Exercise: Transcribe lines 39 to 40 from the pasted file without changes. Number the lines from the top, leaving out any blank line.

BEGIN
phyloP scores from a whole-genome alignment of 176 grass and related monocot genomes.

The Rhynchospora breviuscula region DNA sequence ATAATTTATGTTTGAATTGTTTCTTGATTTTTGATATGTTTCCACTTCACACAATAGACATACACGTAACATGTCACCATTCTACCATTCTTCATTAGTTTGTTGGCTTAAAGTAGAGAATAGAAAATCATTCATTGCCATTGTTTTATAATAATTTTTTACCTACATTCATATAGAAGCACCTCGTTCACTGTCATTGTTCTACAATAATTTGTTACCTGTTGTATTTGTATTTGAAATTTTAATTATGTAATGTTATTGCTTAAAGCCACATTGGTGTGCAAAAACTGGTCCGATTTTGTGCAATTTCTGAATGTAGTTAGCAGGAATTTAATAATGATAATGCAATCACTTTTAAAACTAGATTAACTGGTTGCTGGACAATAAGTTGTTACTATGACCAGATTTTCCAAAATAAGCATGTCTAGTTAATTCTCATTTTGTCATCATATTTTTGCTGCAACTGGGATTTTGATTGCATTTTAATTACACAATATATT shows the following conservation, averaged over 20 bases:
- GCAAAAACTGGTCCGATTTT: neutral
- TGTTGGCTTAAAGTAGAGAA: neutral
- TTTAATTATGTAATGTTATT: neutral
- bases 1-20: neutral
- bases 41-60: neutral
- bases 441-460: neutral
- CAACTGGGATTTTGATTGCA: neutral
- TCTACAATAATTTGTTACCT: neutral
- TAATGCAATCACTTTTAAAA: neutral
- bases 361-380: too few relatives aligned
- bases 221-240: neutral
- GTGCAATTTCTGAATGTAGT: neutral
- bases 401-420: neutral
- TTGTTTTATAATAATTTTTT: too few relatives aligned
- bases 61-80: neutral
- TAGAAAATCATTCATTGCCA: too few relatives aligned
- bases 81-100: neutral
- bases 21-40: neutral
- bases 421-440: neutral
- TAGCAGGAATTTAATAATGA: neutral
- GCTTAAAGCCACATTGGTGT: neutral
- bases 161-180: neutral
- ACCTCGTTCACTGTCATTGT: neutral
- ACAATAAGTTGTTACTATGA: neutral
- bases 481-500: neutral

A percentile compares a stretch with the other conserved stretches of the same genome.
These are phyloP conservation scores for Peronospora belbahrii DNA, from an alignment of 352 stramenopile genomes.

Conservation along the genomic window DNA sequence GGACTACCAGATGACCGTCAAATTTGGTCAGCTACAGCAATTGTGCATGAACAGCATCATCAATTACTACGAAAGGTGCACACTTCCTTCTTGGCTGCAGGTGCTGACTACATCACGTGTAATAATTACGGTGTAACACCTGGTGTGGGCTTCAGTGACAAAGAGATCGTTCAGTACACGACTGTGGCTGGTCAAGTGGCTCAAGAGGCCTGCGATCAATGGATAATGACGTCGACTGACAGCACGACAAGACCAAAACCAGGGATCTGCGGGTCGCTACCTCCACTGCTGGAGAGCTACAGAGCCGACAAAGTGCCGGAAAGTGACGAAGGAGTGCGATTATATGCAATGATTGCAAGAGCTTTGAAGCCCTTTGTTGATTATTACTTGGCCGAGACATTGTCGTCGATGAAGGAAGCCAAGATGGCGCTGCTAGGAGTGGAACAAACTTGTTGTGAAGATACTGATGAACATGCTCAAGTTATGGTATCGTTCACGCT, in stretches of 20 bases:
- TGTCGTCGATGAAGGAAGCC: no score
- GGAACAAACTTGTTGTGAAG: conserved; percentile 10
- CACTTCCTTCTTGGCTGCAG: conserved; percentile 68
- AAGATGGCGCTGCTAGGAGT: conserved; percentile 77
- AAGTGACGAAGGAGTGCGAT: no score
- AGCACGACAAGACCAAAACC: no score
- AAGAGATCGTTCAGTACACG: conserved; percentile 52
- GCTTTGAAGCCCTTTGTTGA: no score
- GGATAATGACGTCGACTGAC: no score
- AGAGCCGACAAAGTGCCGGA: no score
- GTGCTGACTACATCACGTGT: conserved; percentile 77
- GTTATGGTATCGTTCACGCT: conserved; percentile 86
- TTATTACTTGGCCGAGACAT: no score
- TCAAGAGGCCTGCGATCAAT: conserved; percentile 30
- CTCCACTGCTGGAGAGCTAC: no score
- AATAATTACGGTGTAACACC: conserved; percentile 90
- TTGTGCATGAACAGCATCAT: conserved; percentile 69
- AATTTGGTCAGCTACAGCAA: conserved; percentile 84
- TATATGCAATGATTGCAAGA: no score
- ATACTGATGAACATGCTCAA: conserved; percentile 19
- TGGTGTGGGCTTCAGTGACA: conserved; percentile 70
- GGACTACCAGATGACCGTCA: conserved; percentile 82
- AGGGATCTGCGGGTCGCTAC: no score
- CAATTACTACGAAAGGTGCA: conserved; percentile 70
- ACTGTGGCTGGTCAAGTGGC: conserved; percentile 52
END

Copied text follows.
- GGATAATGACGTCGACTGAC: no score
- AGAGCCGACAAAGTGCCGGA: no score